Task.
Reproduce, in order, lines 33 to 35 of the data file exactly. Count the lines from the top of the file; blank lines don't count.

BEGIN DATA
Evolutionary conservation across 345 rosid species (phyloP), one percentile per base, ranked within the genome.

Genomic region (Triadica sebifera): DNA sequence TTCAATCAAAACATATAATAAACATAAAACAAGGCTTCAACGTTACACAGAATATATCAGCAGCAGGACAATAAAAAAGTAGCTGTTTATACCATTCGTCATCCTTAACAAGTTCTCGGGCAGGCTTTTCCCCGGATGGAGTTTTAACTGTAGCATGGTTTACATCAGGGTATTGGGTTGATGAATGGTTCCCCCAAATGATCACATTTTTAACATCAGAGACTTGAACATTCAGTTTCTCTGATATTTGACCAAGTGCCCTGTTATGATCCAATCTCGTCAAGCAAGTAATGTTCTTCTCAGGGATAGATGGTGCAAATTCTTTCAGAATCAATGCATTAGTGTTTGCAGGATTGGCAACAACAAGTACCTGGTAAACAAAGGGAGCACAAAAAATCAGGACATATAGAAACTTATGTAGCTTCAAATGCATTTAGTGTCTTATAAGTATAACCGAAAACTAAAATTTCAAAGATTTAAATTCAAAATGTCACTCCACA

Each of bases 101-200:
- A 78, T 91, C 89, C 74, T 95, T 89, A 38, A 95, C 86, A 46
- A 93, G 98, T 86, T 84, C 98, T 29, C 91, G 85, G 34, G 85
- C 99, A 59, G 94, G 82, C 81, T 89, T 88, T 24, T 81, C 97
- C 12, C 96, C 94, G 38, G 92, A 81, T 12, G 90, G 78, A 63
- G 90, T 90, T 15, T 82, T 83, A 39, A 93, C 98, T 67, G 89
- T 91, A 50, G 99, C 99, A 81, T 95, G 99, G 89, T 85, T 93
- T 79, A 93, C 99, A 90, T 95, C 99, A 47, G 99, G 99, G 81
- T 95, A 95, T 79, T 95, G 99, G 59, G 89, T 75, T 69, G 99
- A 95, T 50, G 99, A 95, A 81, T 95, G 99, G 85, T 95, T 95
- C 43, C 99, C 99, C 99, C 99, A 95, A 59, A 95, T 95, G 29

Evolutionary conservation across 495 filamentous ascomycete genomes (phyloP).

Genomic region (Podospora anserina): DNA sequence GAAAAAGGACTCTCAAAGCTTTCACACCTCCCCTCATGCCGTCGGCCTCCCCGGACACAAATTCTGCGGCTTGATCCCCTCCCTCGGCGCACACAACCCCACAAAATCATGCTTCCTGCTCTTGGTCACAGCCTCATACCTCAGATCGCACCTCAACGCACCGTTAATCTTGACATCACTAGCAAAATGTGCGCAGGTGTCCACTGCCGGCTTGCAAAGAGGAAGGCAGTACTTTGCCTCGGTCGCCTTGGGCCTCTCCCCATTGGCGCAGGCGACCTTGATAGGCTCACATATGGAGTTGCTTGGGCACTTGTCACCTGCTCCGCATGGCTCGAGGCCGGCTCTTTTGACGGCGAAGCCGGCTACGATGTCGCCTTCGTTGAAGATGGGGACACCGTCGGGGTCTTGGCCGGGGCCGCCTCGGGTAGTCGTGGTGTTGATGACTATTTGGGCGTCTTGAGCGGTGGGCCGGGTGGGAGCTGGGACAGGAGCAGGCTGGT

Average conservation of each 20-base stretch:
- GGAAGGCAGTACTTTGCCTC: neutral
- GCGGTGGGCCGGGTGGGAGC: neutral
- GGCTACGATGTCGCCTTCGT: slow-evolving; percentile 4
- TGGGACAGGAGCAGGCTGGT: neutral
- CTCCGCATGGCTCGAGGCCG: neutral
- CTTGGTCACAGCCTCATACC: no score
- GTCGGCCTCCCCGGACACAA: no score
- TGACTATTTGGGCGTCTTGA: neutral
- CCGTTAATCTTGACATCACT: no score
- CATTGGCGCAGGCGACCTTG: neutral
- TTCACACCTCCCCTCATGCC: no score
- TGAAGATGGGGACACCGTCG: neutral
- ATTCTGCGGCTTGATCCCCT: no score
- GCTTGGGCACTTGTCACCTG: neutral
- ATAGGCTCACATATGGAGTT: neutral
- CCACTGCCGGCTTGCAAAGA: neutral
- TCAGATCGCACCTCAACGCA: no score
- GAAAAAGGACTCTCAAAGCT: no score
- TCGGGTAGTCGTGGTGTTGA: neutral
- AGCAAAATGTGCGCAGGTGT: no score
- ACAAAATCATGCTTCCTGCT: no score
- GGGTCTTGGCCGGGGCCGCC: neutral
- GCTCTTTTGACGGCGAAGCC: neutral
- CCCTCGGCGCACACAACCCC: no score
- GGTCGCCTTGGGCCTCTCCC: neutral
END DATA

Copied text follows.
- TCAGATCGCACCTCAACGCA: no score
- GAAAAAGGACTCTCAAAGCT: no score
- TCGGGTAGTCGTGGTGTTGA: neutral